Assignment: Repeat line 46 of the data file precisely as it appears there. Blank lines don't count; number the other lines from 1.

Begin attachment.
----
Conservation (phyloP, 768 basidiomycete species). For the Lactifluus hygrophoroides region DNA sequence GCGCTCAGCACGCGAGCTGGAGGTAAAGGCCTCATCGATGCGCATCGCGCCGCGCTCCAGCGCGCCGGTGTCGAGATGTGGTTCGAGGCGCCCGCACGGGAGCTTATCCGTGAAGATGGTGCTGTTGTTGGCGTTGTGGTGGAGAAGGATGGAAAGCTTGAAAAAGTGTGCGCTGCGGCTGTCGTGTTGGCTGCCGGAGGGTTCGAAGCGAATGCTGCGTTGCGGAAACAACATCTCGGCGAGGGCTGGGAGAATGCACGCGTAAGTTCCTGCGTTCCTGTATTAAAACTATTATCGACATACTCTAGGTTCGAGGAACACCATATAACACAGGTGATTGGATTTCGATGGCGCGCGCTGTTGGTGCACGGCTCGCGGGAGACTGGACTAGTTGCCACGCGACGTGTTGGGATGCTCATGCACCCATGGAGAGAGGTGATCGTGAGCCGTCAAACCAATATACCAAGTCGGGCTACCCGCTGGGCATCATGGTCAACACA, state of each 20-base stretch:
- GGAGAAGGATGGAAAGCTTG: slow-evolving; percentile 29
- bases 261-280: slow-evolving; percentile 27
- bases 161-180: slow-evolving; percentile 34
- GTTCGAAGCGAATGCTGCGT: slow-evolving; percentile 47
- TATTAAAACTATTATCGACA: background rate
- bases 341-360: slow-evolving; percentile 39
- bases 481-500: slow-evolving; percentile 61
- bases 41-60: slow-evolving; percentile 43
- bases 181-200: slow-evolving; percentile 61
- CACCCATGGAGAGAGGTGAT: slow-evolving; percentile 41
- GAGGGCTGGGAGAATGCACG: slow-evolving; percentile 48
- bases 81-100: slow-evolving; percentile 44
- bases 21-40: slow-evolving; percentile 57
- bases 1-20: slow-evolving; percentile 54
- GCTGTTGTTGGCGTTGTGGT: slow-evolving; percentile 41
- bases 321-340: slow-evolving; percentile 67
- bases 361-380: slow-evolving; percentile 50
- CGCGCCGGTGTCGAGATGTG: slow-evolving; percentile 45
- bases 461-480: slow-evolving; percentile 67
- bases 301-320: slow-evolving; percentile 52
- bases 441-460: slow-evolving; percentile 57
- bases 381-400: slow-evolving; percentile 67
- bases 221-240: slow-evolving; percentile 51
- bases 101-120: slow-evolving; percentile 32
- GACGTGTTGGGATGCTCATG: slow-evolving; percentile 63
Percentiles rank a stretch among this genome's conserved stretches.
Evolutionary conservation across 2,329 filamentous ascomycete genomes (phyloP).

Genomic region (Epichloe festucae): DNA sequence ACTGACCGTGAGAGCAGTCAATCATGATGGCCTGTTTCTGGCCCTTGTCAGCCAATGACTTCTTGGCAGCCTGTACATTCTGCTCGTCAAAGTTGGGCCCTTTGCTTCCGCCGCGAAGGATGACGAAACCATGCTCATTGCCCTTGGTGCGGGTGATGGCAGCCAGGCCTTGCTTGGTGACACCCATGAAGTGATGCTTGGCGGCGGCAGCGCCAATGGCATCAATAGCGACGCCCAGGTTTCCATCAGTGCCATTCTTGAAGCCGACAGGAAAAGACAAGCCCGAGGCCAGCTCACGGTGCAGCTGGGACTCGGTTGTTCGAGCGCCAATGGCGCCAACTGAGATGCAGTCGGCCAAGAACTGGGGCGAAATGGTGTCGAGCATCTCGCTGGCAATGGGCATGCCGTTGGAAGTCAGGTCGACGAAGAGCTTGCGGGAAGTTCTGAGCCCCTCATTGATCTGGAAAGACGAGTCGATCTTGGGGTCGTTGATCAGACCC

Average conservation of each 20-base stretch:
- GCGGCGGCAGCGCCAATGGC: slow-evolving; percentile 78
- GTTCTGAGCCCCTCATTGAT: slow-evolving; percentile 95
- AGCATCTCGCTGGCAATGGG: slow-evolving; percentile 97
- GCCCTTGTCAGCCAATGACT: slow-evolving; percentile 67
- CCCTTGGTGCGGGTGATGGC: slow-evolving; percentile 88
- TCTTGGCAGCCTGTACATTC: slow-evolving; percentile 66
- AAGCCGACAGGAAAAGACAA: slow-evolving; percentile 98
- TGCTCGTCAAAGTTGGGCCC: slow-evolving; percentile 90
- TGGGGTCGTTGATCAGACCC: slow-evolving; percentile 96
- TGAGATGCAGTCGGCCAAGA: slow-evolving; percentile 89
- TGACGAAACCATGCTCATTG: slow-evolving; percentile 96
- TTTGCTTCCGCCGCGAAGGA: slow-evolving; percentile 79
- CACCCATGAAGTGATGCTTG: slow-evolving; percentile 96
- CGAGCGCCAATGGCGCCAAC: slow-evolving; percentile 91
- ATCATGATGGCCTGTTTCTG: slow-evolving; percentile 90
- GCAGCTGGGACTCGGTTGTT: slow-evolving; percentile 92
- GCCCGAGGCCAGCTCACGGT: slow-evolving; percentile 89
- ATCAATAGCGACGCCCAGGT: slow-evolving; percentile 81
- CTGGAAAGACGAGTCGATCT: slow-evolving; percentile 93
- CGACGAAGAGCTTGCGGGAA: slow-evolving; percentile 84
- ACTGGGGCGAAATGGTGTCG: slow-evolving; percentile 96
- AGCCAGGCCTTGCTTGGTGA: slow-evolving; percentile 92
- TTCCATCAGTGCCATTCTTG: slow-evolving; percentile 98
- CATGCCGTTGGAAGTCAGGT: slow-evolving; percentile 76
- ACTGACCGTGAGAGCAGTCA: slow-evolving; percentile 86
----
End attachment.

- GCAGCTGGGACTCGGTTGTT: slow-evolving; percentile 92